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Index: Notes & Comment

Two innovative plays in London.

By ANTHONY HOWELL. Third Person Theatre Company Directed by Mark Phoenix with Mark Gray, Lesley Ambler, Aliona Ladus, Samantha Wright and Afro Ghignoni at Bread and Roses Sunday 7 April 2019 IT’S BEEN A good week for me, on the fringes of theatre-land. Last Sunday, I went to the Bread and Roses pub near Clapham […]

Satire for the Millennium.

By ANTHONY HOWELL. Twas a blith Prince exchang’d five hundred Crowns For a fair Turnip; Dig, dig on, O clowns! —Richard Lovelace (“On Sanazar’s being honoured…”) A definition of satire: Heinsius, in his dissertations on Horace, makes it for me, in these words; “Satire is a kind of poetry, without a series of action, invented […]

Pictures and words.

Peter O’BNrien: ‘The Cubists and Futurists, and Joyce and Beckett changed the way we look at images and the way we string words together. The linearity can be disrupted, the sequencing can be scrambled. Lacunae. Knots. Repetitions. Noughts. Everything is possible, and perhaps to be desired. And new connections are made between the ways the mind works and how it makes sense (or non-sense) of what it catches and absorbs.’

What good are you?

Anthony O’Hear: ‘Aristotle, who wrote as well about virtue as anyone, insists on the way that virtue depends on habits, and very largely on habits acquired in one’s upbringing, before one can begin to reason. If one is brought up rightly, then one’s love of the virtues, along with an appropriate sense of honour and its countervailing shame, will enable one to reason well about morality. Otherwise, if one is not already attracted to virtue, in moral matters one is in danger of reasoning cleverly, but badly, and also of acting badly and without shame. ‘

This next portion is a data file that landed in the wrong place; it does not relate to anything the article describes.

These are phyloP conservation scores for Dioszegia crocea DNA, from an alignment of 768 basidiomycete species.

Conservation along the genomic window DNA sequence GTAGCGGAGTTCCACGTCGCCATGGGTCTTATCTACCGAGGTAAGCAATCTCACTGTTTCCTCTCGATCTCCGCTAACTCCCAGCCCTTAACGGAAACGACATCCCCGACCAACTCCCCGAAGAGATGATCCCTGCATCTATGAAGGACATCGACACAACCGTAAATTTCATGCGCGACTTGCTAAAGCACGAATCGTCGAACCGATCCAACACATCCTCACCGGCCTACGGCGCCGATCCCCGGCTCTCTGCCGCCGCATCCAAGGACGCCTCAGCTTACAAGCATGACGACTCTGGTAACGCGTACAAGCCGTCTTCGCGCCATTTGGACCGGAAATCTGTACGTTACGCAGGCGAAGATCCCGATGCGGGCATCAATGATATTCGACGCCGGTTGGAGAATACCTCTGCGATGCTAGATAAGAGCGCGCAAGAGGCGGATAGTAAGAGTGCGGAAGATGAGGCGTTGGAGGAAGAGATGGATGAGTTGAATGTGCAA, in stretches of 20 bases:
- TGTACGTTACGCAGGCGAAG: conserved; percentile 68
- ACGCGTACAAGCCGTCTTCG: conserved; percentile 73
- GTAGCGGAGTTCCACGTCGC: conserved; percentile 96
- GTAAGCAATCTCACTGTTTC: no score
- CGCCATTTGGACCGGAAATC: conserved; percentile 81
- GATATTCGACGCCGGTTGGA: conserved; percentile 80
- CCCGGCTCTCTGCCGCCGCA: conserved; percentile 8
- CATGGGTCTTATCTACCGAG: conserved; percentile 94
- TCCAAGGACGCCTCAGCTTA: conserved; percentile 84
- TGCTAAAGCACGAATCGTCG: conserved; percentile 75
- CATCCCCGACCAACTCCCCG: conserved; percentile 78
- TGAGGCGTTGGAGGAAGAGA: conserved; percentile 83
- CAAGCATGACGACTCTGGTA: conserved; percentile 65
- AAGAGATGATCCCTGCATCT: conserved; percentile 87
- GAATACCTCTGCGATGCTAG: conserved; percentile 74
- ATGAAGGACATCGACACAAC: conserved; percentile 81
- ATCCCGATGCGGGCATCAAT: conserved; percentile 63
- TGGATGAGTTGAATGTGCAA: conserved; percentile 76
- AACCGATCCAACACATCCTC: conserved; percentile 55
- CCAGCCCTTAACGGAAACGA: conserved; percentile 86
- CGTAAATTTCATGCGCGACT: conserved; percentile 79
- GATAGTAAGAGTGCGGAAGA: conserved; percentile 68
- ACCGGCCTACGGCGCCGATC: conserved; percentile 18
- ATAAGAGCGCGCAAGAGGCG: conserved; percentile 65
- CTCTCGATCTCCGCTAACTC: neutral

Underground fiction.

Michael Hampton: ‘A Ficto-Historical Theory of the London Underground is neither a fiction nor a history (though it borrows traits from both) but a courageous, if odd, hybrid. In 1776 Dr Johson remarked of the digressive novel Tristram Shandy, that “Nothing odd will do long”, underestimating its innovative features. It would be easy to make the same mistake again, ignoring the way Jobst as “amateur-scholar” has defamiliarized the experience of riding “the Tubes”. ‘

Back in the building.

Ian Seed: ‘Things went downhill for Elvis with tragic momentum after 1974. I have to admit that for a few years I didn’t listen much to his music anymore. I couldn’t tie in my discovery of poets such as T.S. Eliot with my admiration for Elvis. ‘

Gospel of honour.

Christopher Landrum: ‘Sommers asks important questions about the limits of honor in terms of quantity (or what he calls “escalation”) as well as quality (“moral content”) within an honor group. These limits are needed to balance a “well contained honor framework.” Still, it often seems as if Sommers wants this framework to be all-encompassing, and therefore, too disproportionate for my rural sensibility. He writes how “honor’s emphasis on reputation is crucial for building a cohesive and responsible community.” But there are times when he doesn’t seem to realize that what benefits a single town may not be beneficial for an entire country. ‘

Typesetters’ delight.